of fiat money in response to 9/11. Making money now looks easy.
The easier it looks, the more players the interest rate spread
attracts. Fools rush in where Buffett fears to tread.


The threat
of price inflation persuades lenders to demand a higher rate of
interest for loans. The longer the term of the loan, the more
risky price inflation is. The lender will be repaid with money
that will buy less. So, he seeks to protect himself by demanding
a higher interest rate.

We have seen
the return of price inflation in recent months. Both the CPI and
the Median CPI (Cleveland FED) have risen from 1% per annum to
at least 3%. The price of oil is not coming down as expected.
Steel prices are up. Commodities are up. There is rising demand
from China for these basic commodities. For as long as the fiat
money-induced boom continues in China, this demand will rise.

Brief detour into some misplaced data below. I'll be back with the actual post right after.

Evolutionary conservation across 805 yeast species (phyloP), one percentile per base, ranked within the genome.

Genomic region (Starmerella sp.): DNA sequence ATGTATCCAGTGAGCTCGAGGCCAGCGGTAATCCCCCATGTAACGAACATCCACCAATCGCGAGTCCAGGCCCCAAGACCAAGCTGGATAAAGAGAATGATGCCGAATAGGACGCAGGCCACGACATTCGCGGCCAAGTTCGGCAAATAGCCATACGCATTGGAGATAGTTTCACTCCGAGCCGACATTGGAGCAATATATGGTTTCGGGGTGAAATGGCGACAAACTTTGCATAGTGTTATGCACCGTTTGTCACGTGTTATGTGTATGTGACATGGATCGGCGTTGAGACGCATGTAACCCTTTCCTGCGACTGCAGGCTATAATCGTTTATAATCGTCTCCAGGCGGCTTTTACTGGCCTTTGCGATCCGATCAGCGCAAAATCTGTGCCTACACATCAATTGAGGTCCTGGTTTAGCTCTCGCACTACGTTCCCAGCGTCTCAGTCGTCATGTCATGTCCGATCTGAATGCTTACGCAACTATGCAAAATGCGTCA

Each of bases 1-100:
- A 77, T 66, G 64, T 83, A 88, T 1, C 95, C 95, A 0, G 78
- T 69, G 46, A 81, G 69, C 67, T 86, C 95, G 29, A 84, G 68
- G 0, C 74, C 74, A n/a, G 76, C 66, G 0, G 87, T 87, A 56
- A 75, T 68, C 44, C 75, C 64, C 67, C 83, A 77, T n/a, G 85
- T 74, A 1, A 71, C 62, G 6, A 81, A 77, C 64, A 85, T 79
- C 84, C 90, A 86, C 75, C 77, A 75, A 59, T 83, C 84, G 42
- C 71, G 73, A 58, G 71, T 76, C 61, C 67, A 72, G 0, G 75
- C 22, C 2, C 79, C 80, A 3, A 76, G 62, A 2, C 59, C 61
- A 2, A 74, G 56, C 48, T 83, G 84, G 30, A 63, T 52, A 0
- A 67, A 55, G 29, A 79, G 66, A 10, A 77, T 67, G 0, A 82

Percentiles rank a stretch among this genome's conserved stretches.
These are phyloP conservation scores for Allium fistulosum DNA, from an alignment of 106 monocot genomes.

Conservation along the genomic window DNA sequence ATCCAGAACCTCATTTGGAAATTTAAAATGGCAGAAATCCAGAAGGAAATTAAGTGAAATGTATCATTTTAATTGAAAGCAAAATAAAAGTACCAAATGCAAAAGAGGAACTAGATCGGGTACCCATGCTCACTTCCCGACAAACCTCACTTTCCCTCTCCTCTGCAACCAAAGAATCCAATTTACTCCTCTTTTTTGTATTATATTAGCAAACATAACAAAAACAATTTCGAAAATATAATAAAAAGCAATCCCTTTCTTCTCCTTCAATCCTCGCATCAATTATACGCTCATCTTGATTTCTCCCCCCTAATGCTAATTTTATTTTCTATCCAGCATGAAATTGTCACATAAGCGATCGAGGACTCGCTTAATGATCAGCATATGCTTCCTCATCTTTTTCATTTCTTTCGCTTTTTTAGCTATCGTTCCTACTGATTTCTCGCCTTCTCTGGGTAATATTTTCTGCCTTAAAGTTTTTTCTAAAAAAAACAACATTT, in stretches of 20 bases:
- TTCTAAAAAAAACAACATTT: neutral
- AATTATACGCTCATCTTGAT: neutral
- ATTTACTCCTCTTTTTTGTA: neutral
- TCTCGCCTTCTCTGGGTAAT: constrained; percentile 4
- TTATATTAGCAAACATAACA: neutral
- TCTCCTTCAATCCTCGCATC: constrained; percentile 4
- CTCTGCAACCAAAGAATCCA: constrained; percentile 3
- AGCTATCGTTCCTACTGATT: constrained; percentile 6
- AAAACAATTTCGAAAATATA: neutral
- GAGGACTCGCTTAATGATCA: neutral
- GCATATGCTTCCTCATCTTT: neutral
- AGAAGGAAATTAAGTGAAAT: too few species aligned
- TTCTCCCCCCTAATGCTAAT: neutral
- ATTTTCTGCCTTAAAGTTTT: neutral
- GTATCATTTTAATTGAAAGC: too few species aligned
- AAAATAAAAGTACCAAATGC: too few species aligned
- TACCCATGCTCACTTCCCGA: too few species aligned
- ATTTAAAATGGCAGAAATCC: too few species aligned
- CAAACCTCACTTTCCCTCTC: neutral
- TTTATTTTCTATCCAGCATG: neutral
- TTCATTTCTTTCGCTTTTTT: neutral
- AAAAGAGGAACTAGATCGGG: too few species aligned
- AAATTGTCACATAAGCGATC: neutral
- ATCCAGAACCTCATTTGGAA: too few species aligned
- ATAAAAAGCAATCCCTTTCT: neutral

The Austrian
theory of price increases blames rising money, not rising demand.
Rising demand, apart from rising money, means rising production.
Buyers must purchase more goods and services by means of increased
productivity. But increased productivity lowers prices. There
should be rising demand and falling prices generally: "more
goods chasing the same amount of money." Price inflation
comes when there is monetary inflation. Today, there is not much
monetary inflation in the domestic money supply, i.e. dollars.
Or, better put, there is not much reported monetary inflation.
The FED seems to be cautious.

The ringer
is offshore monetary inflation: the Eurodollar market. Offshore
banks can pyramid dollar accounts but do not have to report to
the FED. This has always been a threat to American consumers:
the threat of increased demand, in dollars, from offshore. That
would produce price inflation: more demand from abroad for goods
and services here. The old refrain, "when the dollars come
home, inflation will appear," is quite old. I have heard